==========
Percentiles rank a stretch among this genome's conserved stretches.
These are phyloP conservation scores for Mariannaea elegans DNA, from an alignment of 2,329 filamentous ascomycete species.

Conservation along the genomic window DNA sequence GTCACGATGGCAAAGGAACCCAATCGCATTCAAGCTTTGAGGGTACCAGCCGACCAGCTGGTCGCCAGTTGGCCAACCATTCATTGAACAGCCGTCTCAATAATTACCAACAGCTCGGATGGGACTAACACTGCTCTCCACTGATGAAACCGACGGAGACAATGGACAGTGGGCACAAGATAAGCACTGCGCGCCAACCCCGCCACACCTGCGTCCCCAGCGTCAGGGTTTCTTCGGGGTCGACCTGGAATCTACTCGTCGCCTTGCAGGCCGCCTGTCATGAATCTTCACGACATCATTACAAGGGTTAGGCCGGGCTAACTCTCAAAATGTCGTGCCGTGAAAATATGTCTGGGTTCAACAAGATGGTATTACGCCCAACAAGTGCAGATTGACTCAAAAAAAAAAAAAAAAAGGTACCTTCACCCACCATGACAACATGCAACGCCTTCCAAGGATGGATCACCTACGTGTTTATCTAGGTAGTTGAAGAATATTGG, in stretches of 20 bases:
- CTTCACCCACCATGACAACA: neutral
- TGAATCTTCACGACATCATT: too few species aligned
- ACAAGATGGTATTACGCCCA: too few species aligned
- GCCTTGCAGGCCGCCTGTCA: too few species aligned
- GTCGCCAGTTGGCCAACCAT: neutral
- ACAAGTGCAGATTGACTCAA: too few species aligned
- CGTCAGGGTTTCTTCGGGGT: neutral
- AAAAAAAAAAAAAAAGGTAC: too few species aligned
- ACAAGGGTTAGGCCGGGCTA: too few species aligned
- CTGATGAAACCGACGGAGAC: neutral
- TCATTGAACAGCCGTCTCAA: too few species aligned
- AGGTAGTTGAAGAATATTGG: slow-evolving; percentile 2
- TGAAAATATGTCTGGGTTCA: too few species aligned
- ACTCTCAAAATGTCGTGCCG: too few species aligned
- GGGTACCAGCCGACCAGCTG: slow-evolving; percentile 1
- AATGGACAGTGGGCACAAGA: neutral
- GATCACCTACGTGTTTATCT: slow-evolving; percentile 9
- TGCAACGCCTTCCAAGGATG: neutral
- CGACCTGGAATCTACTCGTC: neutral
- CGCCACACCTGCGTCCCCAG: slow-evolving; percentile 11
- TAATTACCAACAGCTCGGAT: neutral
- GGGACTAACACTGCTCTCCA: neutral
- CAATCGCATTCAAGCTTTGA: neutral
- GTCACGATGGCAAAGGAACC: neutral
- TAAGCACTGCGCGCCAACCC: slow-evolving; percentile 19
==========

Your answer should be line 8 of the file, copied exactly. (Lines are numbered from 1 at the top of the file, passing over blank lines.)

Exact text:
- GTCGCCAGTTGGCCAACCAT: neutral